4 Indian-origin Teens among Top 10 Winners of Regeneron Science Talent Search, USA’s Junior Nobel in STEM, This Year

Proving President Joe Biden’s words, “Indian Americans are taking over the country,” right, four Indian-origin teens finished among the top 10 winners of the Regeneron Science Talent Search 2021. Also called the US’ Junior Nobel, the oldest and most prestigious STEM competition discovers the most innovative of budding scientists among high school seniors every year. Propelled by compelling issues that cripple the pace of day-to-day life, these four teens from the Indian community in USA developed simple, unique, low-cost solutions, demonstrating their potential to become scientists and innovators for the humankind.

Indian American community news, Regeneron Science Talent Search 2021 winners, Eshani Jha Biochar, Alay Shah Portland

Eshani Jha, California

17-year-old Eshani Jha from California ranked third in the Regeneron Science Talent Search 2021 and bagged a cash award of US$ 150,000 for her low-cost water filtration device named Biochar. Eshani Jha’s water purification system removes not only heavy metals including lead, but also pesticides, micro plastics, and pharmaceuticals from drinking water. A chemical engineering aspirant, she assures that her invention will be useful in places like Flint in Michigan where water is severely polluted with metals like lead.

A resident of San Jose, Eshani Jha credits her invention to her home state in India. During a trip to India a few years back, she had an exposure to the underprivilege’s suffering from water-borne diseases due to their consumption of contaminated water. She learned that the slum dwellers could not afford water filters due to high costs. This bitter reality propelled her to find a solution to the problem. Eshani, a senior at Lynbrook High School, has been studying on water contamination issues since middle school.

Gopal Krishna Goel, Oregon 

Among the four Indian American winners of the Regeneron Science Talent Search 2021, 17-year-old Gopal Krishna Goel secured the 4th position. A homeschooled math genius from Portland, Oregon, Gopal made it to the top 10 for his research on mathematical properties of random matrices. He is confident that the award-winning research will play a key role in the field of meteorology, nuclear physics, and quantum field theory. His research on the connection between randomness and probability will stimulate the search for the true nature of quantum gravity, which is usually known as the theory of everything, according to him. Gopal received a US$ 100,000 award.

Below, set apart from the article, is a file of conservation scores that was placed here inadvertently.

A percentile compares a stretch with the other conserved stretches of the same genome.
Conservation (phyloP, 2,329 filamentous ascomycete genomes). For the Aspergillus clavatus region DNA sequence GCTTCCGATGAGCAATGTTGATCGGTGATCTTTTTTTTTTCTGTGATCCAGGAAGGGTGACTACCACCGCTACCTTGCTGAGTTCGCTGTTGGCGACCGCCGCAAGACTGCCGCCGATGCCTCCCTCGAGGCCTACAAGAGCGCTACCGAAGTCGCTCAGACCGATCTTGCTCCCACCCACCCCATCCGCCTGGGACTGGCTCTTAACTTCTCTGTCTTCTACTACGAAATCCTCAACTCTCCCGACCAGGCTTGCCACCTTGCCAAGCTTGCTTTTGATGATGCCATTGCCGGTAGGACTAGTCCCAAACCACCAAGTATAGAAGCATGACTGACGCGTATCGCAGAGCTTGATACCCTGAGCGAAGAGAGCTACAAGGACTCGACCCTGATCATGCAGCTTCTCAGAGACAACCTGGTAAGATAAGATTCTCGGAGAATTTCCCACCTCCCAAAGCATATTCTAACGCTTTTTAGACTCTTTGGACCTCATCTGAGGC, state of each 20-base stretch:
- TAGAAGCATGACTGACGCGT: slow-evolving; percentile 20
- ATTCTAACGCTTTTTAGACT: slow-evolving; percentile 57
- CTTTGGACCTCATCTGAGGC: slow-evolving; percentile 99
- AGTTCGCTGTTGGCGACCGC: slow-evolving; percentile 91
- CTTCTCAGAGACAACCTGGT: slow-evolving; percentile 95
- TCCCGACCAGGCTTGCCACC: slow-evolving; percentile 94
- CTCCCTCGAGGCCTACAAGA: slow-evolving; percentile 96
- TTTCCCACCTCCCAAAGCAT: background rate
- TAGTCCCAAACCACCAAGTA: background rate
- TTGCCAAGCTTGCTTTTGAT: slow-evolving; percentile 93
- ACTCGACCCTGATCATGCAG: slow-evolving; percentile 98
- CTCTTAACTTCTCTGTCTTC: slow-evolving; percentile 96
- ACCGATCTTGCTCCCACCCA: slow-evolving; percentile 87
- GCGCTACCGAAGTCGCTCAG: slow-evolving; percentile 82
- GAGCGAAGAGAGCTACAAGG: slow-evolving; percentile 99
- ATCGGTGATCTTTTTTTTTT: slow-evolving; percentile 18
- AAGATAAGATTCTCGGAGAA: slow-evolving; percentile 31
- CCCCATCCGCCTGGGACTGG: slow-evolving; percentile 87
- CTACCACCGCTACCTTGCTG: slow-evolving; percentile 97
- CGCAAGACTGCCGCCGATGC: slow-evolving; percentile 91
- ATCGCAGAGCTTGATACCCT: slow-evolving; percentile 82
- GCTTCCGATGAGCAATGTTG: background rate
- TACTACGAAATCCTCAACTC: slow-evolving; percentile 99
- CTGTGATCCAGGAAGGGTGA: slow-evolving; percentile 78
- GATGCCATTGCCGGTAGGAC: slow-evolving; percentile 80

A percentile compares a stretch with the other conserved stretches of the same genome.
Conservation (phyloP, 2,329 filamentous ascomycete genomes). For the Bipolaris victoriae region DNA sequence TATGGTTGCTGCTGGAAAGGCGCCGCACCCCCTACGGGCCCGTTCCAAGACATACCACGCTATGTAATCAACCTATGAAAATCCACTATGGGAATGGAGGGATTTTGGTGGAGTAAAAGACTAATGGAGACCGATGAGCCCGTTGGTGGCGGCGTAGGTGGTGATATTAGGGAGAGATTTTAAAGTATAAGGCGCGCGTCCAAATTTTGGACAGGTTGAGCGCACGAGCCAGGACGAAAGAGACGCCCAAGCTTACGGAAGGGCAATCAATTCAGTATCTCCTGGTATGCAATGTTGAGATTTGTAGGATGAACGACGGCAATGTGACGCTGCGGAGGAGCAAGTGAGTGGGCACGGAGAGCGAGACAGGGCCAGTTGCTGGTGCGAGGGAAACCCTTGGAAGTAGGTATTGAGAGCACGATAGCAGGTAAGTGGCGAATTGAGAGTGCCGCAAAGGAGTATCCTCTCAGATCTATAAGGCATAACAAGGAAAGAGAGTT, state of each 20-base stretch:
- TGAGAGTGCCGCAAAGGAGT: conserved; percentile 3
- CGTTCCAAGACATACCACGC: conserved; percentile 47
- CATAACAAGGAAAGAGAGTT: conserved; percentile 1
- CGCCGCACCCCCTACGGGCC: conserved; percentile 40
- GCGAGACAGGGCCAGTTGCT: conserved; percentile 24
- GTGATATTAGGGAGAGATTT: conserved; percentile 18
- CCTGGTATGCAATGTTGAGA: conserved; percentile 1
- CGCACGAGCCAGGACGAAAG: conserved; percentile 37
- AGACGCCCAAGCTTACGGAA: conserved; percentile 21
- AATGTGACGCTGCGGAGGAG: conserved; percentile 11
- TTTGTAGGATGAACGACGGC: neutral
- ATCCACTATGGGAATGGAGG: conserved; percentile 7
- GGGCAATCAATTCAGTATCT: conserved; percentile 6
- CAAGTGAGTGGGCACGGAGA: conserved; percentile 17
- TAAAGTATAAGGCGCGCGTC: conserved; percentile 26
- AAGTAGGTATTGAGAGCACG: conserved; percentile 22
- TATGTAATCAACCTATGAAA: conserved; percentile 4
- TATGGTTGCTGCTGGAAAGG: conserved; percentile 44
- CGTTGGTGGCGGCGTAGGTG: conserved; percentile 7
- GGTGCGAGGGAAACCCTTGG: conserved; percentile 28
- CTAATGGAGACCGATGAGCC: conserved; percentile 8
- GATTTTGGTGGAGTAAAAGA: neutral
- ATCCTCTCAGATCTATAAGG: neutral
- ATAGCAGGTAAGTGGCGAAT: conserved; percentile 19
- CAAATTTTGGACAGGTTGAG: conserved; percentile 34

Vetri Vel, Maine

The youngest of all the finalists in the 2021 Regeneron Science Talent Search, 16-year-old Vetri Vel from Maine is in the sixth place. A resident of Bangor, Vetri combined his scientific thinking with empathy for the elderly who do not have 24-hr human support. On knowing that his grandmother had fallen in India, he hit upon the idea of building a fall detection device for the elderly with difficulty movement or limited mobility. Easy to be mounted on a wall, the device works on the principle of thermal imaging and deep learning. Even in the dark, “it can precisely capture images and classify them using a trained neural network.” When discrepancies are found between two or three images, the device sends an alert message to those residing nearby for help in real time.

Vetri believes that his real-time fall detection system will improve the quality of life for senior citizens at long-term care facilities.

Alay Shah, Texas 

Among the top ten winners of the 2021 Regeneron Science Talent Search, 17-year-old Alay Shah from Texas finished seventh and earned a US$ 70,000 award for developing a possible low-cost alternative to MRIs. The diagnostic tool he developed can identify neurological disorders by tracking eye movements. On knowing that injured footballers are immediately taken for an eye checkup to find concussion, Alay started working on the idea of using abnormal eye movements for accurate detection of other neurological disorders like Parkinson’s, Attention Deficit Hyperactivity Disorder (ADHD) and multiple sclerosis.

A resident of Plano, Alay Shah has integrated to the device an infrared camera that uses the software he coded. The device also uses deep learning algorithms to analyze and interpret the date on pupil movement. He has already tested the tool successfully on 200 patients.

One thought on “4 Indian-origin Teens among Top 10 Winners of Regeneron Science Talent Search, USA’s Junior Nobel in STEM, This Year

  1. Ravi Krishnaswami

    I have Parkinson’s. I wish to contact to Alay Shah to get more details since he states
    that his invention will be useful for people with Parkinson’s.



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